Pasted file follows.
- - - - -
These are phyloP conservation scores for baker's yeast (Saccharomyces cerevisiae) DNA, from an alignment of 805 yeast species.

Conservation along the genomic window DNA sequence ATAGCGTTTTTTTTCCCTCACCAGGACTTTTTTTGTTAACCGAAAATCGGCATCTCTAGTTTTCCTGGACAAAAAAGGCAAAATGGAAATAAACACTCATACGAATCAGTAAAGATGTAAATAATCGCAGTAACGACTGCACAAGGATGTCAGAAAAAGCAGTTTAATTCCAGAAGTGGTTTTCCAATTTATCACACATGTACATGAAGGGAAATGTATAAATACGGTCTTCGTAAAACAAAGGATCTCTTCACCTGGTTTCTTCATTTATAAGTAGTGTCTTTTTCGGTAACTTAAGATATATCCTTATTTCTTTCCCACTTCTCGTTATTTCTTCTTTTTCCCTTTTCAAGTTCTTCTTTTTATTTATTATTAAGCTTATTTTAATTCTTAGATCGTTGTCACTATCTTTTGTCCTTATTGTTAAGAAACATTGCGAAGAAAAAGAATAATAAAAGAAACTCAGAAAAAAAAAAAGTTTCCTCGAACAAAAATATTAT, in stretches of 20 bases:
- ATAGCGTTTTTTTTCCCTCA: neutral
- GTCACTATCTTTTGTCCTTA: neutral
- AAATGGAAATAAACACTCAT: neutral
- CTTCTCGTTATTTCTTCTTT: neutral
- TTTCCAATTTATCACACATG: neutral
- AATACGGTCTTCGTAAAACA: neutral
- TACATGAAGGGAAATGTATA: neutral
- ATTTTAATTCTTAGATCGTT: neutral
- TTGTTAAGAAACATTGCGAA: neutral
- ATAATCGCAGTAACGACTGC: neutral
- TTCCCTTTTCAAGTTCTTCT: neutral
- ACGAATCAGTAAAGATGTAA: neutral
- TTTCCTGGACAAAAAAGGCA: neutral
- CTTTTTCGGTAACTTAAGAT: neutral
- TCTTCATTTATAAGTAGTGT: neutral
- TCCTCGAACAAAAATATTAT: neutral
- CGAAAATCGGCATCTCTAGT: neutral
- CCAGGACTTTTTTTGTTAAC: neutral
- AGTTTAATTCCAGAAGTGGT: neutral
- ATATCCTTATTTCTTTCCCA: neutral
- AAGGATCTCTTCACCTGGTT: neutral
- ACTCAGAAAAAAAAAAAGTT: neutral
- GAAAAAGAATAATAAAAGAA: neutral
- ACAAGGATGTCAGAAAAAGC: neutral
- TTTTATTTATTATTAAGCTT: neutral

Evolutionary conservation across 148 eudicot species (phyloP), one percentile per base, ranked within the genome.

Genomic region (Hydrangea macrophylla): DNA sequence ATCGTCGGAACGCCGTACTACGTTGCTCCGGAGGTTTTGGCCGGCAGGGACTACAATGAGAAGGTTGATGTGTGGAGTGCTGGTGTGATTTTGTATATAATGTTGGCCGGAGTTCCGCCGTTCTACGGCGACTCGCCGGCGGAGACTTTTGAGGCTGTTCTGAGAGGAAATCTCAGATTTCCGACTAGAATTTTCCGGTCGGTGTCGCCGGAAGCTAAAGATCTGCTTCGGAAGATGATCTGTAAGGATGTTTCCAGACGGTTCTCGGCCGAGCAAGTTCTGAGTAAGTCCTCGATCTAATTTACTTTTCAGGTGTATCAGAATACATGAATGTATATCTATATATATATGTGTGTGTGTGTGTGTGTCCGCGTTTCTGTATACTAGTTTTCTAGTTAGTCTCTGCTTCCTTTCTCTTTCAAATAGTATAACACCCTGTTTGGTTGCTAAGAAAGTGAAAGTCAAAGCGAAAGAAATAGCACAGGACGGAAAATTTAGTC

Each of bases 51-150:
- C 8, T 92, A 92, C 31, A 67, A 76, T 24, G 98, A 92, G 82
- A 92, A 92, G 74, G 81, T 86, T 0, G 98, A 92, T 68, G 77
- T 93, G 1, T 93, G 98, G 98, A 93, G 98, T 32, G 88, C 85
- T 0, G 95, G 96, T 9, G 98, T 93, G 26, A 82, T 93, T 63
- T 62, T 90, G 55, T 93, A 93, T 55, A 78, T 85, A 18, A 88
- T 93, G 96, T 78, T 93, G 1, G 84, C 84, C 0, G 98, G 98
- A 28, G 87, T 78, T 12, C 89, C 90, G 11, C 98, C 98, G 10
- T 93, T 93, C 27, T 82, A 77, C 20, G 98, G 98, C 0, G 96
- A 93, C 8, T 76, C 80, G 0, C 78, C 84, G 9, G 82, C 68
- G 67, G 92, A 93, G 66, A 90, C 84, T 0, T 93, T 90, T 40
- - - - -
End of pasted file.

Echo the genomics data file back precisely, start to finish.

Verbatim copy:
These are phyloP conservation scores for baker's yeast (Saccharomyces cerevisiae) DNA, from an alignment of 805 yeast species.

Conservation along the genomic window DNA sequence ATAGCGTTTTTTTTCCCTCACCAGGACTTTTTTTGTTAACCGAAAATCGGCATCTCTAGTTTTCCTGGACAAAAAAGGCAAAATGGAAATAAACACTCATACGAATCAGTAAAGATGTAAATAATCGCAGTAACGACTGCACAAGGATGTCAGAAAAAGCAGTTTAATTCCAGAAGTGGTTTTCCAATTTATCACACATGTACATGAAGGGAAATGTATAAATACGGTCTTCGTAAAACAAAGGATCTCTTCACCTGGTTTCTTCATTTATAAGTAGTGTCTTTTTCGGTAACTTAAGATATATCCTTATTTCTTTCCCACTTCTCGTTATTTCTTCTTTTTCCCTTTTCAAGTTCTTCTTTTTATTTATTATTAAGCTTATTTTAATTCTTAGATCGTTGTCACTATCTTTTGTCCTTATTGTTAAGAAACATTGCGAAGAAAAAGAATAATAAAAGAAACTCAGAAAAAAAAAAAGTTTCCTCGAACAAAAATATTAT, in stretches of 20 bases:
- ATAGCGTTTTTTTTCCCTCA: neutral
- GTCACTATCTTTTGTCCTTA: neutral
- AAATGGAAATAAACACTCAT: neutral
- CTTCTCGTTATTTCTTCTTT: neutral
- TTTCCAATTTATCACACATG: neutral
- AATACGGTCTTCGTAAAACA: neutral
- TACATGAAGGGAAATGTATA: neutral
- ATTTTAATTCTTAGATCGTT: neutral
- TTGTTAAGAAACATTGCGAA: neutral
- ATAATCGCAGTAACGACTGC: neutral
- TTCCCTTTTCAAGTTCTTCT: neutral
- ACGAATCAGTAAAGATGTAA: neutral
- TTTCCTGGACAAAAAAGGCA: neutral
- CTTTTTCGGTAACTTAAGAT: neutral
- TCTTCATTTATAAGTAGTGT: neutral
- TCCTCGAACAAAAATATTAT: neutral
- CGAAAATCGGCATCTCTAGT: neutral
- CCAGGACTTTTTTTGTTAAC: neutral
- AGTTTAATTCCAGAAGTGGT: neutral
- ATATCCTTATTTCTTTCCCA: neutral
- AAGGATCTCTTCACCTGGTT: neutral
- ACTCAGAAAAAAAAAAAGTT: neutral
- GAAAAAGAATAATAAAAGAA: neutral
- ACAAGGATGTCAGAAAAAGC: neutral
- TTTTATTTATTATTAAGCTT: neutral

Evolutionary conservation across 148 eudicot species (phyloP), one percentile per base, ranked within the genome.

Genomic region (Hydrangea macrophylla): DNA sequence ATCGTCGGAACGCCGTACTACGTTGCTCCGGAGGTTTTGGCCGGCAGGGACTACAATGAGAAGGTTGATGTGTGGAGTGCTGGTGTGATTTTGTATATAATGTTGGCCGGAGTTCCGCCGTTCTACGGCGACTCGCCGGCGGAGACTTTTGAGGCTGTTCTGAGAGGAAATCTCAGATTTCCGACTAGAATTTTCCGGTCGGTGTCGCCGGAAGCTAAAGATCTGCTTCGGAAGATGATCTGTAAGGATGTTTCCAGACGGTTCTCGGCCGAGCAAGTTCTGAGTAAGTCCTCGATCTAATTTACTTTTCAGGTGTATCAGAATACATGAATGTATATCTATATATATATGTGTGTGTGTGTGTGTGTCCGCGTTTCTGTATACTAGTTTTCTAGTTAGTCTCTGCTTCCTTTCTCTTTCAAATAGTATAACACCCTGTTTGGTTGCTAAGAAAGTGAAAGTCAAAGCGAAAGAAATAGCACAGGACGGAAAATTTAGTC

Each of bases 51-150:
- C 8, T 92, A 92, C 31, A 67, A 76, T 24, G 98, A 92, G 82
- A 92, A 92, G 74, G 81, T 86, T 0, G 98, A 92, T 68, G 77
- T 93, G 1, T 93, G 98, G 98, A 93, G 98, T 32, G 88, C 85
- T 0, G 95, G 96, T 9, G 98, T 93, G 26, A 82, T 93, T 63
- T 62, T 90, G 55, T 93, A 93, T 55, A 78, T 85, A 18, A 88
- T 93, G 96, T 78, T 93, G 1, G 84, C 84, C 0, G 98, G 98
- A 28, G 87, T 78, T 12, C 89, C 90, G 11, C 98, C 98, G 10
- T 93, T 93, C 27, T 82, A 77, C 20, G 98, G 98, C 0, G 96
- A 93, C 8, T 76, C 80, G 0, C 78, C 84, G 9, G 82, C 68
- G 67, G 92, A 93, G 66, A 90, C 84, T 0, T 93, T 90, T 40